Mar-a-Lago on April 3, 2019.Joe Raedle/Getty Images
A jury in Ft. Lauderdale, Fla. on Wednesday convicted a Chinese woman for trespassing and lying to a Secret Service agent at Mar-a-Lago on March 30. The verdict did not clarify whether the intruder, Yujing Zhang, a 33-year old financial consultant from Shanghai, was spying for the Chinese government.
Zhang’s conviction, does, however, highlight lingering security and ethical concerns raised by President Donald Trump’s insistence on owning and regularly visiting his private club. This is the latest development in an ongoing saga of potential Chinese influence on the Trump administration. Zhang is connected to Li Weitian, a Chinese businessman who had a business relationship with Cindy Yang, a Chinese-American entrepreneur who peddled access to Trump and Mar-a-Lago, according to a Mother Jones investigation published earlier this year.
Zhang was in possession of an array of electronic equipment when she was arrested, including a laptop, an external hard drive, four cellphones, and device that could help detect security cameras, which prompted suspicions she was engaged in espionage. Prosecutors in the case filed information under seal, citing national security concerns, and the Miami Herald reported that the FBI has investigated both Zhang and Yang as part of a broad counterintelligence probe into Chinese intelligence operations targeting Trump and Mar-a-Lago. Still, prosecutors did not charge Zhang with espionage or related crimes, and neither her conviction nor her sentencing, scheduled for November 22, are likely to clarify her motives.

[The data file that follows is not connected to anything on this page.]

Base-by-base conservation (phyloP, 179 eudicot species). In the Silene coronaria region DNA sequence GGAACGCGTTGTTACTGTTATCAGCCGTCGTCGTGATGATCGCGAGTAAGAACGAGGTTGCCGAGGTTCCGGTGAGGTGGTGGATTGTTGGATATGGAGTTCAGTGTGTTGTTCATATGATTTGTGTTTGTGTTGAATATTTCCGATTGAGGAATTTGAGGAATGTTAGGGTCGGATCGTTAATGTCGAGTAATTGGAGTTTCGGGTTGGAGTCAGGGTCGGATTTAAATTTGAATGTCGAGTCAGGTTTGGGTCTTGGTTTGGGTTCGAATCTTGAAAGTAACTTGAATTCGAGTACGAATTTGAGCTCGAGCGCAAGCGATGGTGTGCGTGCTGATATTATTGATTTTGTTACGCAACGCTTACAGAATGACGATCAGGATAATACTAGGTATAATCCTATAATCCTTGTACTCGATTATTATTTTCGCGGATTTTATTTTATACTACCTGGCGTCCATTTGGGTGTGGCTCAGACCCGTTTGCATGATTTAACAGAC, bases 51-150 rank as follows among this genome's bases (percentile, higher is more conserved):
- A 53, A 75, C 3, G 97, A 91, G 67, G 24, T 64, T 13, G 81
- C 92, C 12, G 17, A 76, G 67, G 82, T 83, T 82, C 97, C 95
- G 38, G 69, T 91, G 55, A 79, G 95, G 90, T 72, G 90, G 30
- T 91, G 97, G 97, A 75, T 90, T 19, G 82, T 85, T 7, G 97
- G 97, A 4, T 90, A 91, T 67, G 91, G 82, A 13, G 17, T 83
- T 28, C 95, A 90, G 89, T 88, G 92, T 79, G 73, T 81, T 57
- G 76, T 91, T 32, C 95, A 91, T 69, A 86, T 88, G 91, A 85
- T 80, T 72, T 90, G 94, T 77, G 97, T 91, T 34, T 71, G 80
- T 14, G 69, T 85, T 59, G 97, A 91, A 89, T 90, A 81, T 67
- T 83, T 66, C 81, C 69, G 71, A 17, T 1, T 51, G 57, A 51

Zhang reportedly was at Mar-a-Lago because she says she thought she had purchased access to an event there through an organization run by Yang, who has helped fundraise for Trump and other prominent Republicans. A Mother Jones investigation revealed that Yang, who became a frequent guest at Mar-a-Lago in 2017, had set up a company that offered potential Chinese clients access to Trump and Mar-a-Lago. At the same time, she maintained positions as an officer in two groups with ties to China’s government. One of those groups was the Florida branch of the Council for the Promotion of the Peaceful Reunification of China has been described by experts as a vehicle for projecting Chinese influence in the West under the direction of the Communist Party’s United Front Work Department.
In 2017, Yang began selling tickets to Mar-a-Lago galas as part of travel packages pitched to Chinese clients eager to visit the Trump property in 2017. She sometimes offered clients the chance to meet members of the Trump family, such as his sister, Elizabeth Trump Grau. Yang’s efforts helped fill a void created after many organizations canceled plans at Mar-a-Lago due to Trump’s controversial comments that “there were many fine people on both sides” at a violent alt-right protest in Charlottesville, according to multiple reports. Li Weitian, also known as Charles Lee, resold some of Yang’s tickets via the Chinese social media site WeChat. Lee, the Herald wrote, recruited “clients for…events advertised by Yang as opportunities to pay for face time with Donald Trump.” Lee has founded multiple organizations with names that falsely imply a connection to the United Nations. Zhang paid Lee $20,000 for a travel package that supposedly included tickets to a “United Nations friendship event” at Mar-a-Lago.
Prosecutors said this week that prior to the supposed event, Lee told Zhang that it had been canceled. Zhang, in a text message, asked Lee for her money back. She traveled from Shanghai to Florida anyway and was caught trespassing at Mar-a-Lago, though she claimed to be there for an unscheduled event. Her motives remain unclear.
What is clear, though, is that Trump’s decision to keep operating Mar-a-Lago as president and to profit from guests eager to access and influence him has created a major conflict of interest, a market for access peddlers, and a target for foreign intelligence agencies. Spy or not, Zhang was a small fish in a big swamp.